COACH MEYER: Yeah, this is a pretty mature team in that regard. That’s something I always watch. I have guys around this program that’s their job, to monitor. When I talk about good guys, now, I have some guys that are like family in this team that they would tell me if something is going on. And I listen and I hear, and the heartbeat of our team is very solid right now. It’s not always perfect, but it’s very solid, but that’s a great question. And am I concerned about it, you’re damn right. That’s when you start having issues, but I also have great trust in the people that I’m listening to.

Q. Couple times this year J. T. has kind of maybe dead to right said at times in the pocket he’s been able to escape, get out, make the play. Is that an instinct thing? Is that a skill he developed?
COACH MEYER: He’s really good. He did that in high school. He’s strong is what he is. He’s very strong and twitched up, and he’s amazing at some of that. He gets out of those things.

Q. Has he been doing that for years?
COACH MEYER: Since high school. Yeah, if you remember back his redshirt freshmen year, he was really good at it.

Q. What does Demario McCall need to do to play even more because it looks like when he’s out there, there is energy. It looks almost like there’s a potential for a big play every time he touches it.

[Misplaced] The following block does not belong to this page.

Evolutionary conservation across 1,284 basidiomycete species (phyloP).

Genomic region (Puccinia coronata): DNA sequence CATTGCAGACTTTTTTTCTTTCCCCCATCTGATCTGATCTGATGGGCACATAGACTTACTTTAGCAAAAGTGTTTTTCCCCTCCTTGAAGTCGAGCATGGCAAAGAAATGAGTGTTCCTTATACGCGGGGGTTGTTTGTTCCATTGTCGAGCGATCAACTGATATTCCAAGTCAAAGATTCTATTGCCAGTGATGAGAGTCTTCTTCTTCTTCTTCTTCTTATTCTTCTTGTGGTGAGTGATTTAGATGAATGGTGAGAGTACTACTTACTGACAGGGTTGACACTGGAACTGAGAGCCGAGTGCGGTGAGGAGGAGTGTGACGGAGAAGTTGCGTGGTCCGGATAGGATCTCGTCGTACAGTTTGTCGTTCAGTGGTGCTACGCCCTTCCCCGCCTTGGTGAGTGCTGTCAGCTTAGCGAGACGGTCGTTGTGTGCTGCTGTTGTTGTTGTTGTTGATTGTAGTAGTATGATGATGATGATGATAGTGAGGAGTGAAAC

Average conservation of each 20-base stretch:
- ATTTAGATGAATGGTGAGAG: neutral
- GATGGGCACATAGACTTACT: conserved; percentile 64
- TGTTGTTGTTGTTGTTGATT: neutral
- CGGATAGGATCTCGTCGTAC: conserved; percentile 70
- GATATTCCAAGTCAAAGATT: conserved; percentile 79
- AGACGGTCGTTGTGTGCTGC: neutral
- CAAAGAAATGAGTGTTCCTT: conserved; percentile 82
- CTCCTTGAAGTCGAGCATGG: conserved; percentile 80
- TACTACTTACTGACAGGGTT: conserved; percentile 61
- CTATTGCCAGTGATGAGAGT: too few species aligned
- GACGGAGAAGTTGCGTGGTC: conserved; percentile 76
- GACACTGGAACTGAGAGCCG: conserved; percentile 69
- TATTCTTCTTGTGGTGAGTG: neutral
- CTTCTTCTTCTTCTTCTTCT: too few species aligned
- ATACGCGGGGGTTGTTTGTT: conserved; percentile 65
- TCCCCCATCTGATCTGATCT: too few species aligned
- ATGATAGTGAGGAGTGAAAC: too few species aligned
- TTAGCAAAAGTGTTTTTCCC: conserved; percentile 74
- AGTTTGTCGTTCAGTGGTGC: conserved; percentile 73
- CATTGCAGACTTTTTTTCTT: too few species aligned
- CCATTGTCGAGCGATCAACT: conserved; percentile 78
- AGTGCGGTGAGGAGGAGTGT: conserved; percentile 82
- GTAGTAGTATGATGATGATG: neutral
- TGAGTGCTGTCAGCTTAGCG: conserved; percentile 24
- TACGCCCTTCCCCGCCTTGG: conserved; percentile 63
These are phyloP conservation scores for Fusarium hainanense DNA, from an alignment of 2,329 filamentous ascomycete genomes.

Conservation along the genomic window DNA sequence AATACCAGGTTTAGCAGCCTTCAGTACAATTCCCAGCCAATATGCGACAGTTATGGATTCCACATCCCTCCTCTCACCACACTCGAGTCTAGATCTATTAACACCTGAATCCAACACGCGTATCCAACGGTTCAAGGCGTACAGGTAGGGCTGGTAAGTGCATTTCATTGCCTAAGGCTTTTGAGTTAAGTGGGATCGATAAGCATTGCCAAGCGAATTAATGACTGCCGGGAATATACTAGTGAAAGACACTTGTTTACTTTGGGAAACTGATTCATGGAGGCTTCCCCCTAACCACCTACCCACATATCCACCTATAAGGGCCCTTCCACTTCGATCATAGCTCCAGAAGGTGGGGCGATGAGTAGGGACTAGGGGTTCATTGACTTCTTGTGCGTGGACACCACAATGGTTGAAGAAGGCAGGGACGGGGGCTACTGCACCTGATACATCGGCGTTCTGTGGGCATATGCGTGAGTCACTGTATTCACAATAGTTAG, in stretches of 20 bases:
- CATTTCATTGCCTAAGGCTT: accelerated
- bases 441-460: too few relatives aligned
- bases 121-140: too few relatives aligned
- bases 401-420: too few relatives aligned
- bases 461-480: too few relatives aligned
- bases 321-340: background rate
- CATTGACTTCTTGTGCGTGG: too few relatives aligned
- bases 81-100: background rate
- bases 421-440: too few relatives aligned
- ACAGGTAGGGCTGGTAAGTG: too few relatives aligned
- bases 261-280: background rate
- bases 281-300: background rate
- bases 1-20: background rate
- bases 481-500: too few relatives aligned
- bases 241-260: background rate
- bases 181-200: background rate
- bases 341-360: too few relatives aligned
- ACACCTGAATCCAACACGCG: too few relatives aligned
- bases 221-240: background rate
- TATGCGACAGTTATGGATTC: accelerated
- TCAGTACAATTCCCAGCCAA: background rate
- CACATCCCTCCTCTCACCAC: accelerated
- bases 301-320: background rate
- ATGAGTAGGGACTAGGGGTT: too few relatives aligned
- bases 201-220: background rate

COACH MEYER: Stronger, better ball security. Just physical strength, experience. He’s a little loose with the ball. But his future is nice. He’s a wonderful young man. So I see the same thing, but I also see that thing come out a little bit. And we gotta get that fixed.

Q. How intriguing is it to try to get him out there but you know there is some jeopardy involved?
COACH MEYER: How intriguing?

Q. Yeah. At this point in the season to have a guy like that coming off the bench.
COACH MEYER: Yeah. Until he learns to be secure with the ball, it’s not going to be intriguing at all; he’s not going to play. But he’s earning some rights, and he works really hard at it, and Tony Alford is an excellent coach. The good thing is he knows it. He’s a very want-to guy. He’s not defiant. So he will play. He’s earning the right to play around here.

Q. And Raekwon McMillan, of course, he had the tip that led to the first interception. How well is he playing in your mind right now as a linebacker? It’s not the classic case anymore where a linebacker gets 25 tackles a game. Just what do you see from him more than anything else?
COACH MEYER: Exceptional leader, exceptional person and a great football player. I think Luke can answer in more detail about actually how he’s, like assignment wise. I just know he grades champions most of the time. He’s a tough guy. He makes a lot of plays for us, and I love him to death, and he’s a great representative of everything we do.